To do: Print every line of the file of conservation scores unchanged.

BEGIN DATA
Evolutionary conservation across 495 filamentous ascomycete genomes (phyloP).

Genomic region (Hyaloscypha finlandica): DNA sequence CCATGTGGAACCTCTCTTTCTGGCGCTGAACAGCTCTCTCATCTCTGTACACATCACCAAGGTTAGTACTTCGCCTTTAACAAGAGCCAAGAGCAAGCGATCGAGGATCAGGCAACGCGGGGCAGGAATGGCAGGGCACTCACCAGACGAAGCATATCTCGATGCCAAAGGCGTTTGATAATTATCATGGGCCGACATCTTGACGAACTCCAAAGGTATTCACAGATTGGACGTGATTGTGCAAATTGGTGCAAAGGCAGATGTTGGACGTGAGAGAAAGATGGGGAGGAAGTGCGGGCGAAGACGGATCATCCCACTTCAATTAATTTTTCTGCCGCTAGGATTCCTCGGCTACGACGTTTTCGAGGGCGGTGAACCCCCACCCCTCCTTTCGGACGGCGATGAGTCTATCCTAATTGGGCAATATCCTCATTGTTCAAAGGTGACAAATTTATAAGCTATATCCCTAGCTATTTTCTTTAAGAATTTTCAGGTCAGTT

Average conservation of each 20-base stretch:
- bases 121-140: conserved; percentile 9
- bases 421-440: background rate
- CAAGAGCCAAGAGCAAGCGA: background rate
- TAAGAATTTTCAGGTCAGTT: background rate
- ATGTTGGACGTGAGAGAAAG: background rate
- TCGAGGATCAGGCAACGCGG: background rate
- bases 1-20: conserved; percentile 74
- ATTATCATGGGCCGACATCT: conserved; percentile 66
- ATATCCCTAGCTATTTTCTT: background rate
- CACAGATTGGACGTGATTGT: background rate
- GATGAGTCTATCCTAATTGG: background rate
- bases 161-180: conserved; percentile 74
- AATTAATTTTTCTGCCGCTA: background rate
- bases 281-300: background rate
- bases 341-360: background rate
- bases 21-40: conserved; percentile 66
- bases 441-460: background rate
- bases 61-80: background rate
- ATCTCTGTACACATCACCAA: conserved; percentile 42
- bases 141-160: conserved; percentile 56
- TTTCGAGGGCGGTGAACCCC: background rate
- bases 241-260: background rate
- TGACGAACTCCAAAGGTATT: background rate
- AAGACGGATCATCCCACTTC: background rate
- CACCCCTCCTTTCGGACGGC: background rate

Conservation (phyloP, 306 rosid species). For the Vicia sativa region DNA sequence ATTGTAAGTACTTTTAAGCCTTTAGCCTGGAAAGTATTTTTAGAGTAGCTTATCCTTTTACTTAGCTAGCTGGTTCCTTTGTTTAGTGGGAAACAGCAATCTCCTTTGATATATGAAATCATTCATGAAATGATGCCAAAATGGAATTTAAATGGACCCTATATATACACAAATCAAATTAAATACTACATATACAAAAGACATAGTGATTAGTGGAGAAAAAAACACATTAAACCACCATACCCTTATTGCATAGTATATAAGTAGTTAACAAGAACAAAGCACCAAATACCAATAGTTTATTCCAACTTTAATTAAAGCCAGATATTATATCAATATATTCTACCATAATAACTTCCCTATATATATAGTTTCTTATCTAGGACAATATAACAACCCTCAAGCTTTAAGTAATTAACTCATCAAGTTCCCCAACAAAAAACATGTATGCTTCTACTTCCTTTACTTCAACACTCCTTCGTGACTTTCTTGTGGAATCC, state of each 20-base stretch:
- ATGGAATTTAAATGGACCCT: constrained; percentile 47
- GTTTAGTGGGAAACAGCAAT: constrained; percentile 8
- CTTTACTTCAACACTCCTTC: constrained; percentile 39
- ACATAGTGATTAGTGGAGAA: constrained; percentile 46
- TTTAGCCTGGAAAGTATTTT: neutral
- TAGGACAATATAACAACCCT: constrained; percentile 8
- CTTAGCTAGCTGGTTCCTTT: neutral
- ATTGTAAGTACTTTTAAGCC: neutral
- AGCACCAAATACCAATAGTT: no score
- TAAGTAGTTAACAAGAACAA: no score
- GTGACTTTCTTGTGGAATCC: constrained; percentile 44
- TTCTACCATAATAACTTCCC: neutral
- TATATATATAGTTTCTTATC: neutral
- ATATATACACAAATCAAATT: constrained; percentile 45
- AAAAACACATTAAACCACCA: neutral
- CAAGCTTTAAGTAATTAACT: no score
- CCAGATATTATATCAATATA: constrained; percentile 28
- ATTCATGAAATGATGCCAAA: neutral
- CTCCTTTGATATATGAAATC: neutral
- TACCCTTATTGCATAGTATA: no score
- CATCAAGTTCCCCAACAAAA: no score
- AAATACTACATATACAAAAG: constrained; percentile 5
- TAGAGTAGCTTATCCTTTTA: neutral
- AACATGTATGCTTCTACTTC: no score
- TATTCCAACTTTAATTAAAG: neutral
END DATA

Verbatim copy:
Evolutionary conservation across 495 filamentous ascomycete genomes (phyloP).

Genomic region (Hyaloscypha finlandica): DNA sequence CCATGTGGAACCTCTCTTTCTGGCGCTGAACAGCTCTCTCATCTCTGTACACATCACCAAGGTTAGTACTTCGCCTTTAACAAGAGCCAAGAGCAAGCGATCGAGGATCAGGCAACGCGGGGCAGGAATGGCAGGGCACTCACCAGACGAAGCATATCTCGATGCCAAAGGCGTTTGATAATTATCATGGGCCGACATCTTGACGAACTCCAAAGGTATTCACAGATTGGACGTGATTGTGCAAATTGGTGCAAAGGCAGATGTTGGACGTGAGAGAAAGATGGGGAGGAAGTGCGGGCGAAGACGGATCATCCCACTTCAATTAATTTTTCTGCCGCTAGGATTCCTCGGCTACGACGTTTTCGAGGGCGGTGAACCCCCACCCCTCCTTTCGGACGGCGATGAGTCTATCCTAATTGGGCAATATCCTCATTGTTCAAAGGTGACAAATTTATAAGCTATATCCCTAGCTATTTTCTTTAAGAATTTTCAGGTCAGTT

Average conservation of each 20-base stretch:
- bases 121-140: conserved; percentile 9
- bases 421-440: background rate
- CAAGAGCCAAGAGCAAGCGA: background rate
- TAAGAATTTTCAGGTCAGTT: background rate
- ATGTTGGACGTGAGAGAAAG: background rate
- TCGAGGATCAGGCAACGCGG: background rate
- bases 1-20: conserved; percentile 74
- ATTATCATGGGCCGACATCT: conserved; percentile 66
- ATATCCCTAGCTATTTTCTT: background rate
- CACAGATTGGACGTGATTGT: background rate
- GATGAGTCTATCCTAATTGG: background rate
- bases 161-180: conserved; percentile 74
- AATTAATTTTTCTGCCGCTA: background rate
- bases 281-300: background rate
- bases 341-360: background rate
- bases 21-40: conserved; percentile 66
- bases 441-460: background rate
- bases 61-80: background rate
- ATCTCTGTACACATCACCAA: conserved; percentile 42
- bases 141-160: conserved; percentile 56
- TTTCGAGGGCGGTGAACCCC: background rate
- bases 241-260: background rate
- TGACGAACTCCAAAGGTATT: background rate
- AAGACGGATCATCCCACTTC: background rate
- CACCCCTCCTTTCGGACGGC: background rate

Conservation (phyloP, 306 rosid species). For the Vicia sativa region DNA sequence ATTGTAAGTACTTTTAAGCCTTTAGCCTGGAAAGTATTTTTAGAGTAGCTTATCCTTTTACTTAGCTAGCTGGTTCCTTTGTTTAGTGGGAAACAGCAATCTCCTTTGATATATGAAATCATTCATGAAATGATGCCAAAATGGAATTTAAATGGACCCTATATATACACAAATCAAATTAAATACTACATATACAAAAGACATAGTGATTAGTGGAGAAAAAAACACATTAAACCACCATACCCTTATTGCATAGTATATAAGTAGTTAACAAGAACAAAGCACCAAATACCAATAGTTTATTCCAACTTTAATTAAAGCCAGATATTATATCAATATATTCTACCATAATAACTTCCCTATATATATAGTTTCTTATCTAGGACAATATAACAACCCTCAAGCTTTAAGTAATTAACTCATCAAGTTCCCCAACAAAAAACATGTATGCTTCTACTTCCTTTACTTCAACACTCCTTCGTGACTTTCTTGTGGAATCC, state of each 20-base stretch:
- ATGGAATTTAAATGGACCCT: constrained; percentile 47
- GTTTAGTGGGAAACAGCAAT: constrained; percentile 8
- CTTTACTTCAACACTCCTTC: constrained; percentile 39
- ACATAGTGATTAGTGGAGAA: constrained; percentile 46
- TTTAGCCTGGAAAGTATTTT: neutral
- TAGGACAATATAACAACCCT: constrained; percentile 8
- CTTAGCTAGCTGGTTCCTTT: neutral
- ATTGTAAGTACTTTTAAGCC: neutral
- AGCACCAAATACCAATAGTT: no score
- TAAGTAGTTAACAAGAACAA: no score
- GTGACTTTCTTGTGGAATCC: constrained; percentile 44
- TTCTACCATAATAACTTCCC: neutral
- TATATATATAGTTTCTTATC: neutral
- ATATATACACAAATCAAATT: constrained; percentile 45
- AAAAACACATTAAACCACCA: neutral
- CAAGCTTTAAGTAATTAACT: no score
- CCAGATATTATATCAATATA: constrained; percentile 28
- ATTCATGAAATGATGCCAAA: neutral
- CTCCTTTGATATATGAAATC: neutral
- TACCCTTATTGCATAGTATA: no score
- CATCAAGTTCCCCAACAAAA: no score
- AAATACTACATATACAAAAG: constrained; percentile 5
- TAGAGTAGCTTATCCTTTTA: neutral
- AACATGTATGCTTCTACTTC: no score
- TATTCCAACTTTAATTAAAG: neutral